Barack, Rush and I
by Todd Beeton, Thu Jul 24, 2008 at 03:41:40 PM EDT
My experience of Barack's speech today was a little unusual. I was on the road, drving to Northern California (I'm blogging from the lobby of some hotel in Santa Rosa), and the only station I could find broadcasting the speech was on the freakin Rush Limbaugh show. He didn't play the whole thing but what he did play he spoke over intermittently with cranky commentary, as though he was one of those robots in Mystery Science Theatre 2000 critiquing a really bad film. So when Barack said "I come here as a fellow citizen of the world" Rush chimed in "citizen of the world? I'd like to see that passport." And when Barack said
The walls between the countries with the most and those with the least cannot stand. The walls between races and tribes; natives and immigrants; Christian and Muslim and Jew cannot stand. These now are the walls we must tear down.
Rush complained that Barack was channeling Ronald Reagan except the walls Barack spoke of were "imaginary."
Oh, and I can't leave out that Rush consistently referred to the speech as "the messiah's sermon." And you'll be shocked to learn Rush didn't like the speech much. He was "disappointed" and felt it ran a bit short. Thanks for your concern, Rush.
But what struck me the most was a comment Rush made in some post-speech analysis: that Obama and Democrats in general "just don't understand American exceptionalism." In other words, this speech just reinforced the right's meme about Barack that he's un-American, despite the fact that it's actually quite a patriotic speech.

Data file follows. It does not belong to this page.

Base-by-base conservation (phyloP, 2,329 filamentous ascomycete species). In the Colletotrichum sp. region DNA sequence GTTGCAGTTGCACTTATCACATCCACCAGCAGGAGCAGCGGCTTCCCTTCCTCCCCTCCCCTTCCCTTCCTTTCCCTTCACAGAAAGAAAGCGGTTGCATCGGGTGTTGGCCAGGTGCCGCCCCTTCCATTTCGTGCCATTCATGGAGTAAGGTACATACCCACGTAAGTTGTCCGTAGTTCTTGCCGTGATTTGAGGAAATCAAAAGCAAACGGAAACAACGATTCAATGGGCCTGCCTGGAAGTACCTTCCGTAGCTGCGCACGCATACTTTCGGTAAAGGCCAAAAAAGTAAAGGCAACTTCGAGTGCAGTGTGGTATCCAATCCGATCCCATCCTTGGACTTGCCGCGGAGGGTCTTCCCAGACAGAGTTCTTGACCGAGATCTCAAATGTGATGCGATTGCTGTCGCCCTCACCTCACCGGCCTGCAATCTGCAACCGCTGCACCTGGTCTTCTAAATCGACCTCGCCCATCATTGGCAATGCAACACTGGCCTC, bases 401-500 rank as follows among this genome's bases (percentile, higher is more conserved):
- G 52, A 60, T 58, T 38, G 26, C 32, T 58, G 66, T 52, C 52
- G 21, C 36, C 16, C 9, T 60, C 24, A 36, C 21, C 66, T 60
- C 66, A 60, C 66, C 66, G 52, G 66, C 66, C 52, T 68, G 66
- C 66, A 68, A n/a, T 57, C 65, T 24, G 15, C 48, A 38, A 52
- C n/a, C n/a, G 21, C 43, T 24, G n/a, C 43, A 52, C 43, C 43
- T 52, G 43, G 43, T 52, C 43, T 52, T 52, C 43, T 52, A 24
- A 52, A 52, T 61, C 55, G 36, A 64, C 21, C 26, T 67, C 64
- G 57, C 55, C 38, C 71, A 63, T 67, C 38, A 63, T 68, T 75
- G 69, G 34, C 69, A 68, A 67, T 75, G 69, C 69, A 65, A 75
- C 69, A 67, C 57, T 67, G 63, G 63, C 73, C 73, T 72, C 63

Now, I don't know Rush well enough to know the difference between when he actually believes something and when he's just spewing talking points, but this whole "American exceptionalism" thing struck me as a particular passion of Rush's and many of his callers.
For example, when Barack said:
Tonight, I speak to you not as a candidate for President, but as a citizen - a proud citizen of the United States, and a fellow citizen of the world.
Rush saw this as an insult to America because by declaring himself a citizen of the world, he was rendering his US citizenship as secondary.
And when Barack said:
Will we reject torture and stand for the rule of law? Will we welcome immigrants from different lands, and shun discrimination against those who don't look like us or worship like we do, and keep the promise of equality and opportunity for all of our people?
Rush considered this a blatant slam against America and George W. Bush. Who re-constructed Europe, Rush demanded angrily, who is the one country doing more for Africa than any other!?
But what Rush and the whole "American exceptionalism" crowd don't get is that our outrage about what's happened over the past 8 years isn't about hating America, it's not about bashing America or our president. Rather, it's about the profound disappointment at what America has become under this president based on the deep belief that we are exceptional, that we are better than this and we should start acting like it.